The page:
Many editing and proofreading guides will tell you that you should focus on the big stuff in your paper—content, organization, and clarity—before you focus on small things, such as spelling, punctuation, and grammar. They will be correct, of course. But when editing and proofreading, remember that although you are in the revision phase of your writing process, you are always in the process of writing.
When proofreading and editing, don’t just look for mechanical errors, such as spelling, punctuation, and grammar. Similarly, don’t just look for oversights in content and organization (although these are supremely important). If you see something missing in any department, fix it! Here are a few different strategies you can use to scan through your paper effectively.
Make sure you do, in fact, have time to fix everything you need to.
- If you do, you can choose from a number of proofreading and editing strategies and find the one that works for you. Personally, I like to read the whole paper beginning to end as many times as possible.
If you do not have time to fix everything you need to…
- then it may be a good idea to isolate one problem at a time. Make sure to prioritize these problems based on how important they are to your paper and on how frequently the error appears. For example, it is probably more important to make sure you cited your sources properly than it is for you to avoid comma splices.
- Some other examples of patterns of error you may focus on include: run-on sentences; sentence fragments; verb tense; transitions; proper use of quotes; comma usage; and proper diction/tone. If you have questions about what any of these terms mean or how to identify them, please visit the “Writing Resources” link on our website, writingcenter.gmu.edu. We have many helpful guides for these!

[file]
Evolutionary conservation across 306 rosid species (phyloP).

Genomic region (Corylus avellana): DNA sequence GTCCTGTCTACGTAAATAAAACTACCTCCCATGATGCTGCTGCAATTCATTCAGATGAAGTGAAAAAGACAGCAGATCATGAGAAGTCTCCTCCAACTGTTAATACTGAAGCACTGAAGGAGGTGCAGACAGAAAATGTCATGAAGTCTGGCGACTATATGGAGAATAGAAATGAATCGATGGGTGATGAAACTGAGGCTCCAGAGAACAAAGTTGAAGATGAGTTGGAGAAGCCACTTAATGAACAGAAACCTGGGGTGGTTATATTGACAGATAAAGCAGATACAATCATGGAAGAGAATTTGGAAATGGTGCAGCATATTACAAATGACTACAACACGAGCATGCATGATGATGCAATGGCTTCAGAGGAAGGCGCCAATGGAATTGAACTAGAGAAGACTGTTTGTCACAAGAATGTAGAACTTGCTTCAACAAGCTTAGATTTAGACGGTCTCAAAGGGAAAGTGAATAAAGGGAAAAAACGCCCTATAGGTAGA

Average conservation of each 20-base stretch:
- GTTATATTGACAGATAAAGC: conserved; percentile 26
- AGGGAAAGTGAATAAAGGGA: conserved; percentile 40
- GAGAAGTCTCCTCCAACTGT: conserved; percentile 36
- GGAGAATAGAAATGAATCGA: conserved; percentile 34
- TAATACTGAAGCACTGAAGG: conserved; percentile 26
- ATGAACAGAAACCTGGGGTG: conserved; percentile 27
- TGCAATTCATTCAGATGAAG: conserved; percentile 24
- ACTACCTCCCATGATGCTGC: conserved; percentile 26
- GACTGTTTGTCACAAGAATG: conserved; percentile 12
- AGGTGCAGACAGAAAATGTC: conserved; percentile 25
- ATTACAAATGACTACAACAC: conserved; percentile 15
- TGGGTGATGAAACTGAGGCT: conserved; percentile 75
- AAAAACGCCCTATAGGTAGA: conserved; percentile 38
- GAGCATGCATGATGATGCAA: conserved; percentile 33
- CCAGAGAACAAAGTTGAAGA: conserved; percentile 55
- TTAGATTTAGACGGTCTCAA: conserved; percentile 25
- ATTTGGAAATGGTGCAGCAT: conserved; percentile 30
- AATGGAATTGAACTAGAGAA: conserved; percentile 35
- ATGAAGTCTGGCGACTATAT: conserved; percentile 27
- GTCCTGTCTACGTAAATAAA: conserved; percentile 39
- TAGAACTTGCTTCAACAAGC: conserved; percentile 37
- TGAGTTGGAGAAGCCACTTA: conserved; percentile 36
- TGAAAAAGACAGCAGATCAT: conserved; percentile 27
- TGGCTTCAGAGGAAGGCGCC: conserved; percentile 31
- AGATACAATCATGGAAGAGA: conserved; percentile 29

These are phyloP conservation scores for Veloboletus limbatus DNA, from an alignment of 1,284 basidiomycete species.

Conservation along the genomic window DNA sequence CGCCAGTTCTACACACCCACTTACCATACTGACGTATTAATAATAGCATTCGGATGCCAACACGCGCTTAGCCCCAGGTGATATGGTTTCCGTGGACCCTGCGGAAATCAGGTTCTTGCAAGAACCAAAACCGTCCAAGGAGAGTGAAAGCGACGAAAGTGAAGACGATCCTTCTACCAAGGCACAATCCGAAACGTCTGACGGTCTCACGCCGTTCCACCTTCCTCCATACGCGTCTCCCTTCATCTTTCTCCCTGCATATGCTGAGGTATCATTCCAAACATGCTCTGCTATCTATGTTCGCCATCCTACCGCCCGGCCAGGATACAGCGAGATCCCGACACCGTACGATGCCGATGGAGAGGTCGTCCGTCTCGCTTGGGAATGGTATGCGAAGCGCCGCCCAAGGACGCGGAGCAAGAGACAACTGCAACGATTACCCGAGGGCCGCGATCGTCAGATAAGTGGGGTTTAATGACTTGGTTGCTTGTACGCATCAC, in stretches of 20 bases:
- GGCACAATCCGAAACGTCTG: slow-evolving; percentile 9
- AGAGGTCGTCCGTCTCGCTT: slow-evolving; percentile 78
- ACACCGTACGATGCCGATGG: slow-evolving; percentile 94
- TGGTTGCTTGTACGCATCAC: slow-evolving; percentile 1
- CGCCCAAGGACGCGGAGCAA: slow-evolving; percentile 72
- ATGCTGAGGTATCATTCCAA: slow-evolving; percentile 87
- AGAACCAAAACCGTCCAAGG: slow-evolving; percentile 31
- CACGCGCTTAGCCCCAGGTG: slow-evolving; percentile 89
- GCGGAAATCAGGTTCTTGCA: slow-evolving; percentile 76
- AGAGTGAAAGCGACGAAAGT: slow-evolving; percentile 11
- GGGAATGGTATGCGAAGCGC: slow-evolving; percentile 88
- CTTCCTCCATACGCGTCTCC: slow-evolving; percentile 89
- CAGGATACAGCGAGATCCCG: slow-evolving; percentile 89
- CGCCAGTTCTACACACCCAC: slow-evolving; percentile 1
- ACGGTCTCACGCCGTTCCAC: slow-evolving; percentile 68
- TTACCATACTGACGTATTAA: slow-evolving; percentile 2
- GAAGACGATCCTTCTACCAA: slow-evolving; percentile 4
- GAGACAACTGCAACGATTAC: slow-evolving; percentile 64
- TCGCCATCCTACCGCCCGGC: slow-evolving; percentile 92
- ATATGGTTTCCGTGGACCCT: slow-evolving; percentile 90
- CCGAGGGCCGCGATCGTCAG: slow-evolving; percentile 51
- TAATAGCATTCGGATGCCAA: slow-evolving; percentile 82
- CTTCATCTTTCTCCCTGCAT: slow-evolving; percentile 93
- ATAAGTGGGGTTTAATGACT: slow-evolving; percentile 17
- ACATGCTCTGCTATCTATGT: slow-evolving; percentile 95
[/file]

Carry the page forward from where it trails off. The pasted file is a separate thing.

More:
Read your essay. Over and over and over again.
- Slowly read out loud to catch errors in grammar and flow. Read every word and every punctuation mark. Be sure to also ask someone else to read your paper to see if your ideas are coming across clearly.
- Give the paper a few days to rest before you read it again. This makes it feel fresh and you will catch mistakes you did not catch previously.
- As you read your document (or as someone else reads it to you), mark errors using a code. For example, underlining a word could mean you want to use a new word there, circling a word could mean the verb tense is off, and squiggly-lining a word could mean the word is spelled wrong. If you want to be fancy about it, there is a standardized set of markings that proofreaders use (and which you may have seen your professors use on your papers): Here it is!
Know what makes you comfortable.
- If you prefer to read hardcopies rather than electronic copies, then print your paper out! Many people work better in print. Less strain on the eyes.
- If you concentrate better in a quiet environment, work in a quiet environment. If you prefer to listen to music or have a television show on in the background while you edit, more power to you!
- Sometimes you can get too comfortable with your paper. In this case, make yourself uncomfortable! Change the font, the size, your setting, how much you’re zoomed in or out, whatever! Give it a fresh look.
Cut up your essay.
- You can do this on the computer or using paper. Separate your sentences individually (either by cutting them up with scissors or by hitting the return key and leaving a bunch of white space). This will let you see each individual sentence separately, and you can make sure each makes sense. If you want to look at your paper on a larger scale, you can also do this for each individual paragraph. This strategy can help for both grammar and for content.
- In terms of grammar, you can spend some time with individual sentences. Why is this comma where it is? Can I reword the sentence so I don’t have to use a comma? Is the sentence clearer if I do? That sort of thing.
- In terms of content, you can move paragraphs around to see if they fit better elsewhere (I do this a lot). You can also see if individual sentences would fit better in another paragraph.
As always, come to the GMU Writing Center if you need help!
December 16, 2014